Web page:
Category Archives: Financial Regulation

Dodd-Frank Is Five Years Old

On July 21, 2010, Congress passed the Dodd-Frank financial regulation bill. Today, that bill turns five. It is not a happy anniversary.

As CEI’s John Berlau points out in a new paper, Dodd-Frank has actually reduced competition in the financial sector. By codifying too-big-to-fail and adding in price controls and other regulatory hoops—27,669 total regulatory restrictions and counting—Dodd-Frank insulates incumbent banks from pesky upstart competitors. In fact, in the last five years, precisely one new bank has opened for business. This stagnation is not healthy for innovation or for competition—or for capital-hungry entrepreneurs throughout the economy.

A few other Dodd-Frank facts worth pondering:

  • The original bill text is 848 pages long. The edition of Herman Melville’s Moby Dick on my bookshelf is 602 pages long.
  • Dodd-Frank requires regulatory agencies to issue 398 regulations. Five years later, many of them have yet to be issued. Hopefully they stay that way.
  • Since each of those regulations contain multiple regulatory restrictions (some of the rules are hundreds of pages long and are extremely detailed), the actual number of regulatory restrictions Dodd-Frank enacts could eventually top 40,000, or even 50,000. Nobody knows yet.
  • Its price controls on debit card interchange fees have raised the cost of banking for small businesses and the poor (See Iain Murray’s new paper).
  • Dodd-Frank does not address the root causes of the 2008 financial crisis—banks took on too much risk, especially in the housing sector. Instead, by codifying government bailouts for major financial institutions, Dodd-Frank reduces incentives for financial institutions to keep their risk at manageable levels. Whatever its stated intentions, Dodd-Frank potentially sets the stage for another financial crisis and more bailouts.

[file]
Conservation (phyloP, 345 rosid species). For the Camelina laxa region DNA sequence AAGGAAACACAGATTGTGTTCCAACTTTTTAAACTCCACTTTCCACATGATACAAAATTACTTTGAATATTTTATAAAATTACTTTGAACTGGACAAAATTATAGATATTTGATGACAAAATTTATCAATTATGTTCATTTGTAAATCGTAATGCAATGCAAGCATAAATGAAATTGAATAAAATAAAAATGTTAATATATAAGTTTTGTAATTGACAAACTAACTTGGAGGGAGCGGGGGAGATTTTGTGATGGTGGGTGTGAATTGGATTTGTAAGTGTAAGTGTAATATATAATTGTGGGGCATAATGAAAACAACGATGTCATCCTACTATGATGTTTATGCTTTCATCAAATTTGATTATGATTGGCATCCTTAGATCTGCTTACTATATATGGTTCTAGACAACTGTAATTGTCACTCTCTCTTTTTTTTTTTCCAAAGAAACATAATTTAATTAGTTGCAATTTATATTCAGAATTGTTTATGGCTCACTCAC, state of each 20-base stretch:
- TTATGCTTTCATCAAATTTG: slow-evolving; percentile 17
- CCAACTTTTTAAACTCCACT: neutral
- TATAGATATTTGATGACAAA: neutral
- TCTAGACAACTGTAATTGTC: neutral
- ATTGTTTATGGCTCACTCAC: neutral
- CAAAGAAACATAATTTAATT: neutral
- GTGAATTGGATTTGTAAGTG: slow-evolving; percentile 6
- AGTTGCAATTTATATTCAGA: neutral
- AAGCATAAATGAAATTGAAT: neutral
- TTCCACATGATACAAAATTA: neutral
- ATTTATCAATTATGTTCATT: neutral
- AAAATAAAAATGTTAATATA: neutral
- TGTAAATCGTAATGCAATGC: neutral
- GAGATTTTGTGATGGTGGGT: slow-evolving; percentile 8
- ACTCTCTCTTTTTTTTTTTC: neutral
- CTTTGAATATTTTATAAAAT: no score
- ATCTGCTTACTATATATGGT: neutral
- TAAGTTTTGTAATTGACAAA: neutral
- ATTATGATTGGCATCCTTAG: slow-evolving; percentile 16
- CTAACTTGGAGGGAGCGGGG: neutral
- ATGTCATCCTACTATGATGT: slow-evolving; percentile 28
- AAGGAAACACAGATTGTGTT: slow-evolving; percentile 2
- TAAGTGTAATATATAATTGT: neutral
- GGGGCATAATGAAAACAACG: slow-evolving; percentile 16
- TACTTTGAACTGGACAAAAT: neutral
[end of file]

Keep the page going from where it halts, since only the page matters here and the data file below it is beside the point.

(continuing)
For more, see John’s extensive Dodd-Frank research.


Export-Import Bank Update

Things have been busy on the Export-Import (Ex-Im) Bank front. For those not in the know, the Ex-Im Bank makes loans and guarantees loans for U.S. exporters, as well as their foreign customers. For example, if a foreign airline wants to buy a new plane, Ex-Im will arrange favorable financing terms if it buys that plane from U.S.-based Boeing.

Ex-Im’s critics argue that the bank is a corporate welfare program, and is vulnerable to favoritism and corruption. I compiled several reasons to oppose Ex-Im in this paper. Ex-Im’s defenders counter that Ex-Im is necessary to increase U.S. exports and support American jobs, though buying that argument requires ignoring that 98 percent of U.S. exports happen without Ex-Im’s involvement, and that there are other, possibly better uses for the capital Ex-Im sits on.

Unlike most other agencies, Ex-Im has a built-in sunset, meaning it will automatically cease to exist unless Congress periodically votes to renew its charter. This led to a bitter political fight last fall, when Ex-Im’s charter was renewed until this June 30. Typical reauthorizations last for four or five years, so this nine-month reauthorization was a significant concession to reformers. As June 30 approaches, the Ex-Im battle is heating up once again. At this point, it appears Congress will hold a vote in May on Ex-Im’s fate.

This week, the House Financial Services Committee held a hearing, where Ex-Im head Fred Hochberg (see his written testimony here) defended his agency from Chairman Jeb Hensarling (R-TX), who wants to close the bank.

Also this week, the Justice Department charged former Ex-Im employee Johnny Gutierrez with bribery. Over the period 2006-2013, Gutierrez allegedly accepted $78,900 of cash and other improper gifts. Diane Katz recently unearthed 74 cases of alleged corruption among Ex-Im employees from 2009-14, an impressive achievement for an agency with only 400 employees.